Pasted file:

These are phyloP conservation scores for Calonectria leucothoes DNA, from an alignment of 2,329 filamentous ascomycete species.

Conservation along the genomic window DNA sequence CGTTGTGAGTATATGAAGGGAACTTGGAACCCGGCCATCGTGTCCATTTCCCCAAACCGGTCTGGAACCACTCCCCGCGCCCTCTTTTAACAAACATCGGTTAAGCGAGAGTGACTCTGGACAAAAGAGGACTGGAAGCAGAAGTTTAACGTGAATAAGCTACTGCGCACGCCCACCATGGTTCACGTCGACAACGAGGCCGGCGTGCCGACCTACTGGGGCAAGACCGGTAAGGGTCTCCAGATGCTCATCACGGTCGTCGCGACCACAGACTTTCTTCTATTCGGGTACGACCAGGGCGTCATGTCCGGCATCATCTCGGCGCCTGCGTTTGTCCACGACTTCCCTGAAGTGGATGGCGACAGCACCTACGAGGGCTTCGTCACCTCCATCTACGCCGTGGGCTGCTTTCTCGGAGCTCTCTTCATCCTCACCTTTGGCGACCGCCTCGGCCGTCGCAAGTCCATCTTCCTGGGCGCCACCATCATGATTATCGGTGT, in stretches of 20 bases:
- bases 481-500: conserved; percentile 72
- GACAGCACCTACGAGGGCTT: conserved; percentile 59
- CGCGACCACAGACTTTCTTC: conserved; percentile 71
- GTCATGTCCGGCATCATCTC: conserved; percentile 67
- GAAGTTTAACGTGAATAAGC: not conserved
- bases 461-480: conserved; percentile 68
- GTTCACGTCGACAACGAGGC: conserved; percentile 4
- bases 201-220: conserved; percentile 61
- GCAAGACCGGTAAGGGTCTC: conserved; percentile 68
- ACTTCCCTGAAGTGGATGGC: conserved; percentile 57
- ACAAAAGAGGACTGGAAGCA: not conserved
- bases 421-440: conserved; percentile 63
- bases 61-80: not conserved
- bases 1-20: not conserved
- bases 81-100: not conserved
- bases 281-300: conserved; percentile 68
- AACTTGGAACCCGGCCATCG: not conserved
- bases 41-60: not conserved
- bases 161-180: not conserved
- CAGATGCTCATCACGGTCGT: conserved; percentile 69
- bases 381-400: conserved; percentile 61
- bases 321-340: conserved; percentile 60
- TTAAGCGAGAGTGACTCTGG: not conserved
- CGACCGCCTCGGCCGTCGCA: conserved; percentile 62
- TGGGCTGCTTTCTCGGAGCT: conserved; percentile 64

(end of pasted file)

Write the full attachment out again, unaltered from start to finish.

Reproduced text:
These are phyloP conservation scores for Calonectria leucothoes DNA, from an alignment of 2,329 filamentous ascomycete species.

Conservation along the genomic window DNA sequence CGTTGTGAGTATATGAAGGGAACTTGGAACCCGGCCATCGTGTCCATTTCCCCAAACCGGTCTGGAACCACTCCCCGCGCCCTCTTTTAACAAACATCGGTTAAGCGAGAGTGACTCTGGACAAAAGAGGACTGGAAGCAGAAGTTTAACGTGAATAAGCTACTGCGCACGCCCACCATGGTTCACGTCGACAACGAGGCCGGCGTGCCGACCTACTGGGGCAAGACCGGTAAGGGTCTCCAGATGCTCATCACGGTCGTCGCGACCACAGACTTTCTTCTATTCGGGTACGACCAGGGCGTCATGTCCGGCATCATCTCGGCGCCTGCGTTTGTCCACGACTTCCCTGAAGTGGATGGCGACAGCACCTACGAGGGCTTCGTCACCTCCATCTACGCCGTGGGCTGCTTTCTCGGAGCTCTCTTCATCCTCACCTTTGGCGACCGCCTCGGCCGTCGCAAGTCCATCTTCCTGGGCGCCACCATCATGATTATCGGTGT, in stretches of 20 bases:
- bases 481-500: conserved; percentile 72
- GACAGCACCTACGAGGGCTT: conserved; percentile 59
- CGCGACCACAGACTTTCTTC: conserved; percentile 71
- GTCATGTCCGGCATCATCTC: conserved; percentile 67
- GAAGTTTAACGTGAATAAGC: not conserved
- bases 461-480: conserved; percentile 68
- GTTCACGTCGACAACGAGGC: conserved; percentile 4
- bases 201-220: conserved; percentile 61
- GCAAGACCGGTAAGGGTCTC: conserved; percentile 68
- ACTTCCCTGAAGTGGATGGC: conserved; percentile 57
- ACAAAAGAGGACTGGAAGCA: not conserved
- bases 421-440: conserved; percentile 63
- bases 61-80: not conserved
- bases 1-20: not conserved
- bases 81-100: not conserved
- bases 281-300: conserved; percentile 68
- AACTTGGAACCCGGCCATCG: not conserved
- bases 41-60: not conserved
- bases 161-180: not conserved
- CAGATGCTCATCACGGTCGT: conserved; percentile 69
- bases 381-400: conserved; percentile 61
- bases 321-340: conserved; percentile 60
- TTAAGCGAGAGTGACTCTGG: not conserved
- CGACCGCCTCGGCCGTCGCA: conserved; percentile 62
- TGGGCTGCTTTCTCGGAGCT: conserved; percentile 64